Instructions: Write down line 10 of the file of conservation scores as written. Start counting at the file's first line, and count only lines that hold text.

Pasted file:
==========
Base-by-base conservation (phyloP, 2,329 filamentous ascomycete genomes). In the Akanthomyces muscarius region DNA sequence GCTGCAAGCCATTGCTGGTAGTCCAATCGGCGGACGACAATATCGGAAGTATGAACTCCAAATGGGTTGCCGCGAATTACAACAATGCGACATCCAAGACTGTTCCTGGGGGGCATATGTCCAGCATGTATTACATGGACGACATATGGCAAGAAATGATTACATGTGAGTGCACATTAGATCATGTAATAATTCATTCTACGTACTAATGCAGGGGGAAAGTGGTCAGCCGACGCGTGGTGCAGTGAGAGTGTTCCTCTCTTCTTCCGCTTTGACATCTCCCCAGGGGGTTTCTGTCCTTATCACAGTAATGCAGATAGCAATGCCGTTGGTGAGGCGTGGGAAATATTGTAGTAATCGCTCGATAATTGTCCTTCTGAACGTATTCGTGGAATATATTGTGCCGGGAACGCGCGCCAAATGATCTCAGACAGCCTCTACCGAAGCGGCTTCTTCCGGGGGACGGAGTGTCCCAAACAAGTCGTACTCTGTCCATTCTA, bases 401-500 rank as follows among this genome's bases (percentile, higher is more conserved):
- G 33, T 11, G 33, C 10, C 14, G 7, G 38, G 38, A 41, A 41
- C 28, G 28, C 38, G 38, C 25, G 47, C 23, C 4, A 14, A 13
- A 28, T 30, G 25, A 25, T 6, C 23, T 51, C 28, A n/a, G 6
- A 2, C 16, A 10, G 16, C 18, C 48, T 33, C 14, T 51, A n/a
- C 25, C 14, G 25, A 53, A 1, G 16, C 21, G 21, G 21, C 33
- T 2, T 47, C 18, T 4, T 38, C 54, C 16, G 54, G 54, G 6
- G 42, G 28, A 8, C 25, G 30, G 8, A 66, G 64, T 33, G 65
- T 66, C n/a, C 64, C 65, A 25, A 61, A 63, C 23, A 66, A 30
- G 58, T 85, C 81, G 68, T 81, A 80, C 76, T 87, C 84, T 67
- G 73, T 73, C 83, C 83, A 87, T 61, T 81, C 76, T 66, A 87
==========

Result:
- G 58, T 85, C 81, G 68, T 81, A 80, C 76, T 87, C 84, T 67